3. Increasing Heat Exposure: Elevate soil temperatures using methods like growing fig trees in black pots or placing or planting them near sources of thermodynamic heating. A greenhouse is another great way for fig trees to meet their heat unit requirement quickly.

  4. Oiling: Applying olive oil on the fig's eye can potentially expedite ripening. Be sure to apply it before the final ripening stage (stage 4). Stage 4 is described in the beginning of the article.

  5. Slashing: By simply poking unripe figs in stage 4 with a needle this also seems to speed up the ripening process significantly.

  6. Tree health: Having poor soil health, improper training techniques, and severe amounts of Fig Mosaic Virus can all contribute negatively toward the slower ripening of figs.

Let's talk about choosing the right fig variety. This is certainly the easiest fix for most fig growers.

Choosing the Right Fig Variety for Early Ripening

For a timely harvest, especially in regions with a shorter growing season, selecting the right fig variety is crucial. While some figs take about 90 days to ripen, others mature in just 65-70 days. Early ripening varieties like Celeste, Hardy Chicago, Pastiliere, Campaniere, Barbillone, and Little Ruby are great choices that I would recommend to any fig grower.

The genetics of each fig variety determine so many observable factors to consider. Not just the amount of days that are required to ripen a fig, but also how long the harvest window is. Also, the time in between each fig ripens. Some varieties like Dottato seem to ripen a lot of their crop at one time. Others like Martinenca Blanca have a longer and more spread-out harvest window.

One more factor is how the fig tastes when underripe. Figs like Molla Vermella, Dottato, I258, and White Adriatic taste fantastic even in cooler weather. Why? Because they taste better than most varieties when underripe.

For a comprehensive list of early ripening figs and insights, refer to the Fig Boss blog's variety directory page.

Now let's talk about why earlier ripening figs typically have an advantage.

Why Ripening Figs Earlier in Favorable Weather is Crucial

Figs, more than many other fruits, are intensely influenced by climatic conditions during their pivotal ripening phase. Their extreme sensitivity to variations in temperature and humidity can profoundly shape their overall quality and taste.

Fluctuating Responses to Weather: Unlike many fruits that can offer consistent quality irrespective of changing weather, figs are especially volatile. Their flavor and texture can drastically differ based on current climate conditions.

The Ideal Temperature for Ripening: Figs thrive best around 90 degrees Fahrenheit. Surpassing this temperature can hasten their ripening, reducing their exposure to potential weather-related risks. While this might seem advantageous, the rapid ripening can have a double-edged effect.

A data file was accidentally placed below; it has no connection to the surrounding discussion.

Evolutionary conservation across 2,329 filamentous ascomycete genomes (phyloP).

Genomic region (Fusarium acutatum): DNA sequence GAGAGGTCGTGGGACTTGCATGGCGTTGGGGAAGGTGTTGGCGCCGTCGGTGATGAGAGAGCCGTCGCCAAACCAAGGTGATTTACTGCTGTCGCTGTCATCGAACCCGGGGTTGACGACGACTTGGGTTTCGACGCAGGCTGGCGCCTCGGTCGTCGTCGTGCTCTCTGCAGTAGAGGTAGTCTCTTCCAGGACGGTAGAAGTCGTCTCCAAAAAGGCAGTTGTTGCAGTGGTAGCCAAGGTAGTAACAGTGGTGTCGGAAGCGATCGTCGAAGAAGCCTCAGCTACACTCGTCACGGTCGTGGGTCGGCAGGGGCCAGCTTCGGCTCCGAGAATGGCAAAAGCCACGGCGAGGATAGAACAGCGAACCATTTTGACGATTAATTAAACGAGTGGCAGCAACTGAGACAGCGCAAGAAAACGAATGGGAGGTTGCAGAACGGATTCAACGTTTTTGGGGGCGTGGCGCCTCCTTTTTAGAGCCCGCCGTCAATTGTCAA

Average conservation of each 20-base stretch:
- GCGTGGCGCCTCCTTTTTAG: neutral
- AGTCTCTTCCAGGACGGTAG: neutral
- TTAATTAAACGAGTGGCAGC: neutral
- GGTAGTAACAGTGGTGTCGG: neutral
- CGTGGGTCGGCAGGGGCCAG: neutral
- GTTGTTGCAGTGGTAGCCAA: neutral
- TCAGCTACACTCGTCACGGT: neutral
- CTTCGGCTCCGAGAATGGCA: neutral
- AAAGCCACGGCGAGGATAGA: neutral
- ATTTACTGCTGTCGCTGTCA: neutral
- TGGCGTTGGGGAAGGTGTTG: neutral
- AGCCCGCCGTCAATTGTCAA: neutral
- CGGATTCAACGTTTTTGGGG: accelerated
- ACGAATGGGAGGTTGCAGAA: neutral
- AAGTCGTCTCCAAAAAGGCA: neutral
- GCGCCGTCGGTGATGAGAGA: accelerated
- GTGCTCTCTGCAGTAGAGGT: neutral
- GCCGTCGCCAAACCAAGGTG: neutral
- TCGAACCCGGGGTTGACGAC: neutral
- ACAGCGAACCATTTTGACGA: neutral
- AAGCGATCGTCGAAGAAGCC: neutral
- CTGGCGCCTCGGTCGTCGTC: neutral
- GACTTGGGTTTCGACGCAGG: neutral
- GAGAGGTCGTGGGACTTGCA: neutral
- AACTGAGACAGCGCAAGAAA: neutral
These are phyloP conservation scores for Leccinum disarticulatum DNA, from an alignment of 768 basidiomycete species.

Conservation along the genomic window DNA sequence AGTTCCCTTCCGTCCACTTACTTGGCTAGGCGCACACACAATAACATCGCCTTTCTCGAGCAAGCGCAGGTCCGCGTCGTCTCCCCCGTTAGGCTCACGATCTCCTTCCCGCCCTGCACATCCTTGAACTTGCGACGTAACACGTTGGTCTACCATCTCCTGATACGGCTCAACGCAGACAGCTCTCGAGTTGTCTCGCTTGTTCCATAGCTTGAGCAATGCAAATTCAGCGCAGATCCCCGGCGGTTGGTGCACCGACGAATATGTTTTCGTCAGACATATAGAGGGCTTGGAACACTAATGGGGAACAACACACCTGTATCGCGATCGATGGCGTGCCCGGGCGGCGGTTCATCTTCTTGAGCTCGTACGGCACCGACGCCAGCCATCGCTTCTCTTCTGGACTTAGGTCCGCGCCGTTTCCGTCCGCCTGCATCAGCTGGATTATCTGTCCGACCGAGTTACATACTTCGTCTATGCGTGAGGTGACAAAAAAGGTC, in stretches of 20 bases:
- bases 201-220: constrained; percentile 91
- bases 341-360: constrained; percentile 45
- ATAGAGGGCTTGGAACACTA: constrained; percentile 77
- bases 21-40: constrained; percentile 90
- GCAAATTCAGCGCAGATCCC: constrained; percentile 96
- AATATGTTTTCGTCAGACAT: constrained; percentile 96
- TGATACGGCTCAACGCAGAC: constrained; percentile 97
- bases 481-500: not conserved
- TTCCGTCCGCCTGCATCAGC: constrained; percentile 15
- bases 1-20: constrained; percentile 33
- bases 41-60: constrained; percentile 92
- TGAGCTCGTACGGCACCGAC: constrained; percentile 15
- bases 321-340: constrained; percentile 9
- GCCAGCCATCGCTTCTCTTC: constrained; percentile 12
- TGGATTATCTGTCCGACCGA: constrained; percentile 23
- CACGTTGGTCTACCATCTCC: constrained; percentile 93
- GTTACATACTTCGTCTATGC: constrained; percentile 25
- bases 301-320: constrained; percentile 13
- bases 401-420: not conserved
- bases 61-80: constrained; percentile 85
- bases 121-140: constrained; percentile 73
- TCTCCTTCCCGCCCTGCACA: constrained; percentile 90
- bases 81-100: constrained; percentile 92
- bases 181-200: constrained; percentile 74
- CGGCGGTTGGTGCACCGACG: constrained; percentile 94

The Complications of Humidity: Humidity has a dual impact on fig ripening. At levels above 50%, it adds more moisture to the fig, potentially diluting its rich flavor. In contrast, in dry conditions, a fig can achieve a more intense and delectable taste due to concentrated brix content.

Ripening in Wet Weather: Rain during the final ripening stage is a fig's nemesis. Excess moisture can lead to rotting or fermentation, rendering the fig unpalatable or even inedible.

Pursuing Ideal Ripening Conditions: Locations with consistently warm and dry climates, such as California, are prime for fig cultivation. Here, the balance of warmth and low humidity yields figs of unparalleled quality.

Soil Conditions and Quality: It's not just the air around the figs that matters, but also the ground beneath. An overly moist soil, either from excessive irrigation or rainfall, jeopardizes fig quality. Moreover, a high nitrogen content can cause the figs to crack, affecting their appearance and shelf life.

Critical Harvesting Knowledge: The softening of a fig's neck is often an indication of its ripening. The climatic conditions during each day of this final stage can markedly modify its eventual flavor and texture.

In essence, ensuring that figs ripen earlier in more controlled and favorable weather conditions isn't just beneficial—it's critical. By understanding and managing the delicate interplay between figs and their environment, growers can secure a harvest that promises both quantity and quality.

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I'm Ross, the "Fig Boss." A YouTuber educating the world on the wonderful passion of growing fig trees. Apply my experiences to your own fig journey to grow the best tasting food possible.